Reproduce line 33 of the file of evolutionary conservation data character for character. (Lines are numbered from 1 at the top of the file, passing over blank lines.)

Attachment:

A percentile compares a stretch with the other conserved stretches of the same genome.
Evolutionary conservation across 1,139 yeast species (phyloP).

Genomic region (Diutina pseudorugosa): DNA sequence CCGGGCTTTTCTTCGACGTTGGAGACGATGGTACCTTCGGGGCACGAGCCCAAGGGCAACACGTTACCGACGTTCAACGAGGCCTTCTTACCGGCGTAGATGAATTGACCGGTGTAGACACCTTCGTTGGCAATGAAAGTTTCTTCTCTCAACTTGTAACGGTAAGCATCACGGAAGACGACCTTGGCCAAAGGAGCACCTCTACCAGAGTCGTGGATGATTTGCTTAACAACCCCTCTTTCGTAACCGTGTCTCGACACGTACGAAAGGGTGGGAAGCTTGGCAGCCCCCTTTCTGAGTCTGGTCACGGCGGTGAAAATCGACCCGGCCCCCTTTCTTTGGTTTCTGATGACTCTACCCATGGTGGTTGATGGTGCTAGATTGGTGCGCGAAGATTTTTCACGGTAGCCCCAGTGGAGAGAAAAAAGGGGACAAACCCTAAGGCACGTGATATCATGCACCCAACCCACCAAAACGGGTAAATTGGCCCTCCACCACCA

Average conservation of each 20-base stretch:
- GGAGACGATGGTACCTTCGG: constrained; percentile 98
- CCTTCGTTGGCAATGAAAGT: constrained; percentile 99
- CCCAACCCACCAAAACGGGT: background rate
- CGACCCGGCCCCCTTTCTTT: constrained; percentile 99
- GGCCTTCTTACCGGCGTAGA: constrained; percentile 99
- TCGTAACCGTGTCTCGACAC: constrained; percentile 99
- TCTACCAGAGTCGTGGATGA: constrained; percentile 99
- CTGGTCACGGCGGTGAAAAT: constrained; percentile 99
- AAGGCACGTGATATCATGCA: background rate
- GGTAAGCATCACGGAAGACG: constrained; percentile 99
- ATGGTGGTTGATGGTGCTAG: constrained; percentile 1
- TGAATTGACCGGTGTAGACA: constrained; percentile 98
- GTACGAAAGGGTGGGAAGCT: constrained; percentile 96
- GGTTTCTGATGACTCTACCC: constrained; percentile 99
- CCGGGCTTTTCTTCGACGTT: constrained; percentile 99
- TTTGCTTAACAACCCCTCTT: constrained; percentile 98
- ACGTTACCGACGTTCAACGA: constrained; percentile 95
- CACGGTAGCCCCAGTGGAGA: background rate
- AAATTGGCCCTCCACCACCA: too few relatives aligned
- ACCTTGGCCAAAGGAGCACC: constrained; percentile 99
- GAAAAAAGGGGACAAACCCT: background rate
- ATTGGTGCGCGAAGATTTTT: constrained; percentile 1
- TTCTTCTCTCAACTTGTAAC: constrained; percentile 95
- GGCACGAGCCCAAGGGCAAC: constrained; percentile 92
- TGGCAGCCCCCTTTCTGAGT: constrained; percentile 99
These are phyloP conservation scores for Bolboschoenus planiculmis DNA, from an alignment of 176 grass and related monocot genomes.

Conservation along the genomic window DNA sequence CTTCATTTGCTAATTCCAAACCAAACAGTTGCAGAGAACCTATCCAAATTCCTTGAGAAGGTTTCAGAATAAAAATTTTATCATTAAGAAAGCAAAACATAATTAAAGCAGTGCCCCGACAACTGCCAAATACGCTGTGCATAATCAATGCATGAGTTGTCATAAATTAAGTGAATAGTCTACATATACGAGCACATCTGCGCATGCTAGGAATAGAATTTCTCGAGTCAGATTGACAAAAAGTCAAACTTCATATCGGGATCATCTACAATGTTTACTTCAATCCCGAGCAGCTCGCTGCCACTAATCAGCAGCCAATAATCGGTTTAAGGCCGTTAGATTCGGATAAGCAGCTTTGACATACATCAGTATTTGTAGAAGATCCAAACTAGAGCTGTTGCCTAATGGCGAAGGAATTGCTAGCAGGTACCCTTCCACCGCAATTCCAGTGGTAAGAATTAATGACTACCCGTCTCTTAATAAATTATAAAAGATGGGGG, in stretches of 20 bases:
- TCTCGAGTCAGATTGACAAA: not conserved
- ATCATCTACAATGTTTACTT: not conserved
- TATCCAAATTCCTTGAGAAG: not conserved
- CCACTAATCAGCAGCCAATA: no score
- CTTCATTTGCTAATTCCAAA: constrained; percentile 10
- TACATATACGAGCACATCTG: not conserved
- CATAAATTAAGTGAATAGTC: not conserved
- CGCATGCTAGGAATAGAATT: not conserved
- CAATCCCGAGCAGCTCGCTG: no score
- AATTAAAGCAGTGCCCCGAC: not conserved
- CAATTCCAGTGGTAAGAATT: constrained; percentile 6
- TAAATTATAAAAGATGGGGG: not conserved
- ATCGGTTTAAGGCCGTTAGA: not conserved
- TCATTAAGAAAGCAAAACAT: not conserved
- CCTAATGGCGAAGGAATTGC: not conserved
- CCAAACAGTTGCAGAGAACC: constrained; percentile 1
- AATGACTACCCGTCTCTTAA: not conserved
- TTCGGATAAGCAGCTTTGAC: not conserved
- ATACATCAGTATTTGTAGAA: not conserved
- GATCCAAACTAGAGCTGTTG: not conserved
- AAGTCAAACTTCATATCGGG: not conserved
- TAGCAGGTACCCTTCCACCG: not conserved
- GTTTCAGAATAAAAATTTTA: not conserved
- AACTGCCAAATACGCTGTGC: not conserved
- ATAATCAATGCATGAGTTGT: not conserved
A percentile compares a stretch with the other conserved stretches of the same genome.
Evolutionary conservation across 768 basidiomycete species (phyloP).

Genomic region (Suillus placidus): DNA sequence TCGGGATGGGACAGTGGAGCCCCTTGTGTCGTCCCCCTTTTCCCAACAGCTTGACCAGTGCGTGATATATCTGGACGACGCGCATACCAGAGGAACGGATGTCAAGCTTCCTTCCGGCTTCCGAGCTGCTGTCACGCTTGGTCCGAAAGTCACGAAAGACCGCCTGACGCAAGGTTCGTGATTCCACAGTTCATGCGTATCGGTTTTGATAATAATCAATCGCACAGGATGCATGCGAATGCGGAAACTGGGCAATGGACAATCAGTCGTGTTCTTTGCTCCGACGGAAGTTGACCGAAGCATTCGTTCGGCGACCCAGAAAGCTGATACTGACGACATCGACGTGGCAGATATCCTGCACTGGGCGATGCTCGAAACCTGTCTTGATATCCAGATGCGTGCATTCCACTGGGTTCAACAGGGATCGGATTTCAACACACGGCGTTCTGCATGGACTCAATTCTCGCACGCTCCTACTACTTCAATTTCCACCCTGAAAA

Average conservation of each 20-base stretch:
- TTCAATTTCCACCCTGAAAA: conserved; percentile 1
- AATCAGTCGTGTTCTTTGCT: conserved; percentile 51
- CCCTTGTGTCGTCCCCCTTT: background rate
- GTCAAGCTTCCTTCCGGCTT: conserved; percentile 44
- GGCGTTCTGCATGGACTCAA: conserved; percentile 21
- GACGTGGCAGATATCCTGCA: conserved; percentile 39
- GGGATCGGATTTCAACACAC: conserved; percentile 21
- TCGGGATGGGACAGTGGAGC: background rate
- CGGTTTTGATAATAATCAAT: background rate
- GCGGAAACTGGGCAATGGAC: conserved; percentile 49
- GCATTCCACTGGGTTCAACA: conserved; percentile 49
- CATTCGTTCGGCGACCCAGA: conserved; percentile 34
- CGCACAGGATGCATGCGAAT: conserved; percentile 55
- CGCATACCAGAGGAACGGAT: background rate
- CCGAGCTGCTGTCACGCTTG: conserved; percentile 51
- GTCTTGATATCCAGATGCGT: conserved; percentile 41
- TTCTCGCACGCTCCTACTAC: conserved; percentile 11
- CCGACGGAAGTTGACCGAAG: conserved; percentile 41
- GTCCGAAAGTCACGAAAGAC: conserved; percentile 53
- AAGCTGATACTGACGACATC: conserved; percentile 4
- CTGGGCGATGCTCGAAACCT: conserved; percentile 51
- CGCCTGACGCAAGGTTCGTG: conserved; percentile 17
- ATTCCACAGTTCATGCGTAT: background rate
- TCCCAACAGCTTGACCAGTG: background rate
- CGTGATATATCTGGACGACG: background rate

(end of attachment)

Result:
- ATCATCTACAATGTTTACTT: not conserved